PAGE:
After Christmas dinner, the turkey’s wishbone – the V-shaped bone above its breastbone – is taken out, cleaned and left to dry, which will be faster if placed by the fire. As soon as it is nicely dried out, it is ready to be used. Two people – usually chosen from the children at the table – face off, make a wish and wrap their pudgy pinkies around a side each, then pull until it snaps. The one left holding the longest end wins, and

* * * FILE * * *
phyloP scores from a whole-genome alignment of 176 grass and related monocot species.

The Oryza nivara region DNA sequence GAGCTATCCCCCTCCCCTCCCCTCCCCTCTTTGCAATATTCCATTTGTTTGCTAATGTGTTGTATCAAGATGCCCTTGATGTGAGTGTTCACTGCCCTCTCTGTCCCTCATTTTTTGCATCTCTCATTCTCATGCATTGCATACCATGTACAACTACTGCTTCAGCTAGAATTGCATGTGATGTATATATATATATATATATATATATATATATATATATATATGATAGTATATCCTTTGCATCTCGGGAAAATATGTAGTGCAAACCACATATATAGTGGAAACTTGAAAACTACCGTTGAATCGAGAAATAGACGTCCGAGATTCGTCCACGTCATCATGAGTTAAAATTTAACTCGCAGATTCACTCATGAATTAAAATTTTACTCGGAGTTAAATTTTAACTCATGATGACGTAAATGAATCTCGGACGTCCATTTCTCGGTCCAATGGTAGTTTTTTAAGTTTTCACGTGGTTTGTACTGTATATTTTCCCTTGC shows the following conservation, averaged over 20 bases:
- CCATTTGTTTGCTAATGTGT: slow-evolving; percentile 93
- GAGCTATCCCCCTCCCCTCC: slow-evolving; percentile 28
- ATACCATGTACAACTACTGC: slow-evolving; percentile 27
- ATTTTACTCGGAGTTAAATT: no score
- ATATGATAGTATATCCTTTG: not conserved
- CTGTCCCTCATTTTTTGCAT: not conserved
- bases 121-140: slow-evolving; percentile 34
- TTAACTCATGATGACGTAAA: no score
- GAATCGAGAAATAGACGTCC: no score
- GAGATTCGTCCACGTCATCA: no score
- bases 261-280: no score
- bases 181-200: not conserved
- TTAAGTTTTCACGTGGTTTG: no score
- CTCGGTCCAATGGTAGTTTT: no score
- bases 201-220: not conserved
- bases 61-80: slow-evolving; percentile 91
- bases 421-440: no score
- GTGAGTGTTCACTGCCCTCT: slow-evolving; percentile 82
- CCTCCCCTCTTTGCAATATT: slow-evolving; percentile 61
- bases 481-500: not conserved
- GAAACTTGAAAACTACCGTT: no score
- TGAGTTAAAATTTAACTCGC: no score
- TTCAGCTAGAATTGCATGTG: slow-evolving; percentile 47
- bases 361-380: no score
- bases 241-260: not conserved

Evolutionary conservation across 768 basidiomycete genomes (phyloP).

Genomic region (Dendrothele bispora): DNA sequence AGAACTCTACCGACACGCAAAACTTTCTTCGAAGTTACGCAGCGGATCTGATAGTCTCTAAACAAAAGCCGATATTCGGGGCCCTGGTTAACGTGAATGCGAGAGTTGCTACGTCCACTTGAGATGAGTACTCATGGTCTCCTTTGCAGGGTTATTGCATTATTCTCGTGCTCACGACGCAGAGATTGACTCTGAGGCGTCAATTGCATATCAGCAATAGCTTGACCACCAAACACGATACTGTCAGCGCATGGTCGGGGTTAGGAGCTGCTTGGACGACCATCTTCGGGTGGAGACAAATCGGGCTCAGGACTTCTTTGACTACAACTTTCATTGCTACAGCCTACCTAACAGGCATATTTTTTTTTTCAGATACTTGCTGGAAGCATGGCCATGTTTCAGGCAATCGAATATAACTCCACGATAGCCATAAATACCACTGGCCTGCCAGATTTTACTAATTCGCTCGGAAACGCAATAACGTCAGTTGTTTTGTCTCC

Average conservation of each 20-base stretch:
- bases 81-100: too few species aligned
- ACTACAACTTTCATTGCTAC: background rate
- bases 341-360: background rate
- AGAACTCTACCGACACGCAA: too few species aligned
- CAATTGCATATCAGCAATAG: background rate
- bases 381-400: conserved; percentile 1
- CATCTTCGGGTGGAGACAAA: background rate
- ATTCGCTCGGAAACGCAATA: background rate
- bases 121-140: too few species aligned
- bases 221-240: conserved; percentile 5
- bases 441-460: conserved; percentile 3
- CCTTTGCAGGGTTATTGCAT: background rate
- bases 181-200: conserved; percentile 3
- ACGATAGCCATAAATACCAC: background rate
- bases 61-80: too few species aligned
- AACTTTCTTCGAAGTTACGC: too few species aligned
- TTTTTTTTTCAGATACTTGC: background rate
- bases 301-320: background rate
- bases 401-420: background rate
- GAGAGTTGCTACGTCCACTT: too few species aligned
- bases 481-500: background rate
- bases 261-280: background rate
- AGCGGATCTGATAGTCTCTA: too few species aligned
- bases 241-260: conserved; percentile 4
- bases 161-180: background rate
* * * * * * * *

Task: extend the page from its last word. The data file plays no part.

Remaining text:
their wish will come true (this is thought to be the origin of the term ‘lucky break’). Traditions around the wishbone are found in many cultures. Prussian and Celtic armies used wishbones to predict the weather, and the ancient Etruscans once used the movements and bones of birds for divination, and would dry out the wishbone and stroke it while making wishes. The Romans took the tradition from the Etruscans and spread it around their empire. In Britain the bone took on (and later lost) the name ‘merrythought’ and became part of the Christmas ritual. Eventually it went across the Atlantic to the United States, where there are, of course, plentiful wild turkeys. Although in the US the turkey, along with its wishbone, is principally connected with Thanksgiving, in the UK it has become most strongly associated with the Christmas turkey.